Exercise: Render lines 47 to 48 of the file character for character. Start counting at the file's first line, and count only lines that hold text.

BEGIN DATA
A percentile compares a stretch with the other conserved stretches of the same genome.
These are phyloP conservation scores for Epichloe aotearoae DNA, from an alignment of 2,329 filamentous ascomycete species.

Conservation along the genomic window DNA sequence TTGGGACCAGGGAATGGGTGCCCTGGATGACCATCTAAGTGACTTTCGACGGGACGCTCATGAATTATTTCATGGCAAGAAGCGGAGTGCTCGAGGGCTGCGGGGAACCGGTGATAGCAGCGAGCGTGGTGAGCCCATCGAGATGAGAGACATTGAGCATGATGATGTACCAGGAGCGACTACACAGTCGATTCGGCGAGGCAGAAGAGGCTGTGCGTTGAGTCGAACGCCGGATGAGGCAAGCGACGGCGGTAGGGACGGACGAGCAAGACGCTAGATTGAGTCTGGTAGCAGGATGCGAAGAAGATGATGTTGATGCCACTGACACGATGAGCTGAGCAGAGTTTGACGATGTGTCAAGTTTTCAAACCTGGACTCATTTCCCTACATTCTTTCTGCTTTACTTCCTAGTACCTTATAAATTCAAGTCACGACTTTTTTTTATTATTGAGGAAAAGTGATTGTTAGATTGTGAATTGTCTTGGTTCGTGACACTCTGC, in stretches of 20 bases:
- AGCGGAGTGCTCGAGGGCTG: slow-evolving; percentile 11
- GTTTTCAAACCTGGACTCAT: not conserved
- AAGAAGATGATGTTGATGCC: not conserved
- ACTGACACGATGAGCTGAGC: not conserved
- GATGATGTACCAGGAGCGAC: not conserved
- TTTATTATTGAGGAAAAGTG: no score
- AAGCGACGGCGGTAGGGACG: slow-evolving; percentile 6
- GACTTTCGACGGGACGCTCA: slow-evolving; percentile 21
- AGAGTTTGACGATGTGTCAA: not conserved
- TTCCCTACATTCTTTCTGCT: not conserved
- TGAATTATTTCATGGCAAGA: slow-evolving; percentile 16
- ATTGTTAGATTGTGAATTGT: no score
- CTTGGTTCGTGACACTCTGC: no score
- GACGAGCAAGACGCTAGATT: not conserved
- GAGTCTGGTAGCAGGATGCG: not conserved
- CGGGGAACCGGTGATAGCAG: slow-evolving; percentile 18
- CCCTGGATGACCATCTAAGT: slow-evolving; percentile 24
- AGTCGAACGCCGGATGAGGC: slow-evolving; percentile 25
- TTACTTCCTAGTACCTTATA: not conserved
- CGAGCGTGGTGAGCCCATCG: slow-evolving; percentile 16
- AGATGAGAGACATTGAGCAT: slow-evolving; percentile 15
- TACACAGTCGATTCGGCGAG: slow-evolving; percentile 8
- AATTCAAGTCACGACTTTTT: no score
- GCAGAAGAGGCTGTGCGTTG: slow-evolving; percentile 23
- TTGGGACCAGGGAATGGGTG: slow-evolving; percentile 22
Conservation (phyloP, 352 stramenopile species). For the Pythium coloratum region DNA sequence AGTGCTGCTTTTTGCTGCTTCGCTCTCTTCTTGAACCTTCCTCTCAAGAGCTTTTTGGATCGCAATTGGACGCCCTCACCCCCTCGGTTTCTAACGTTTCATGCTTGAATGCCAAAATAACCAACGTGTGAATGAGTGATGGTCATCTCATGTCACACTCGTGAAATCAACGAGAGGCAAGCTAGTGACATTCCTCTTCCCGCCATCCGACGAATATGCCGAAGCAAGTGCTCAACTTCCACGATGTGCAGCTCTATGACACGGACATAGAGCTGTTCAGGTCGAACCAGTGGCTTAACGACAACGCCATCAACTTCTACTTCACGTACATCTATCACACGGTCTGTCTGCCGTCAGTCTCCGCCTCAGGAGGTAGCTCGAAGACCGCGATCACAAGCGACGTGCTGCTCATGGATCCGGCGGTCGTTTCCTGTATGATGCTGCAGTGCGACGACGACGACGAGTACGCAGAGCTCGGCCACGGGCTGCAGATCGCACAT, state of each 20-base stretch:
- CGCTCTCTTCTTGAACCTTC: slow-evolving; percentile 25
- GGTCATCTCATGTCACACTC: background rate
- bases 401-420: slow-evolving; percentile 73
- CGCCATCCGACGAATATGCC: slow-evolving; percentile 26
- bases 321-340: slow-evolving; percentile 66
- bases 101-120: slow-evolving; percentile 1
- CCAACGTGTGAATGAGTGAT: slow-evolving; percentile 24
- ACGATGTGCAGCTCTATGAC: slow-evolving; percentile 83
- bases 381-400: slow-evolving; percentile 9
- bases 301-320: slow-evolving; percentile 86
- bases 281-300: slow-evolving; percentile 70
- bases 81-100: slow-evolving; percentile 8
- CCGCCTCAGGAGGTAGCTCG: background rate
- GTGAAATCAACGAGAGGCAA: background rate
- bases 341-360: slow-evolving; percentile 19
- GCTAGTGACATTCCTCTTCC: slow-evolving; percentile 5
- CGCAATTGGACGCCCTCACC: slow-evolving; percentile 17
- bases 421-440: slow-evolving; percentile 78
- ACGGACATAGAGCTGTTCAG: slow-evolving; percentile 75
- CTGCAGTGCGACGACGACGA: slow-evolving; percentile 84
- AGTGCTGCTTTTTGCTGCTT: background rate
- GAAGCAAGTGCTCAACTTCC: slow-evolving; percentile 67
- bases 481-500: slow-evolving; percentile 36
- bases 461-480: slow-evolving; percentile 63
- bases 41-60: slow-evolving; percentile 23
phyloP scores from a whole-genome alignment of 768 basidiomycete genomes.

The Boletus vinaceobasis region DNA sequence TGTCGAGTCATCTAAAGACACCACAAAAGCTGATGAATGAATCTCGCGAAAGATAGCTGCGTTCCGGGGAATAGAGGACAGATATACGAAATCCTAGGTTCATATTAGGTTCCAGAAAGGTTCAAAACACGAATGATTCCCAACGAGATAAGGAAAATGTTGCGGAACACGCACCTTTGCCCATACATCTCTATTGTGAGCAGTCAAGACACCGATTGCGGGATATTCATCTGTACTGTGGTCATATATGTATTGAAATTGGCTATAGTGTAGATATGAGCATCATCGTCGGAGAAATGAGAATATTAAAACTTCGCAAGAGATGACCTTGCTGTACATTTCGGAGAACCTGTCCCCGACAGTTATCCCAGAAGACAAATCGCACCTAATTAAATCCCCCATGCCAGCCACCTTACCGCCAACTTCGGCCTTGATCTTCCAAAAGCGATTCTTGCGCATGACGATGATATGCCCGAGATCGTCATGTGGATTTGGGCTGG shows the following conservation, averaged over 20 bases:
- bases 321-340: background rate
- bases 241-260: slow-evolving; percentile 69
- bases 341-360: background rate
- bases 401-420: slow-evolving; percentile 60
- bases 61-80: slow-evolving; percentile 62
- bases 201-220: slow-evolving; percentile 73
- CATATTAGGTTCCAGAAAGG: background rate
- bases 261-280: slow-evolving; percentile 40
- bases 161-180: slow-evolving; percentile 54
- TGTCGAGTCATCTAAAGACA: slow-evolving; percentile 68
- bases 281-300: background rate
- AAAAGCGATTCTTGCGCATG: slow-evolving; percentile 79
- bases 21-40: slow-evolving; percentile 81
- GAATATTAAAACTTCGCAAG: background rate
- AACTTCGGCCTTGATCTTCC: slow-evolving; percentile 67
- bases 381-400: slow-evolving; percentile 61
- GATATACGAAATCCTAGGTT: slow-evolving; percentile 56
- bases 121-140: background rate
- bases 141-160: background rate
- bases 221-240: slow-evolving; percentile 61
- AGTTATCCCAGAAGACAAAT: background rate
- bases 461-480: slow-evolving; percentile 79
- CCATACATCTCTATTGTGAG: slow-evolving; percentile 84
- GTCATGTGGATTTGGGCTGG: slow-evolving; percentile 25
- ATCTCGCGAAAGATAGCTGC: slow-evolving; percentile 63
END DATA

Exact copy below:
- bases 421-440: slow-evolving; percentile 78
- ACGGACATAGAGCTGTTCAG: slow-evolving; percentile 75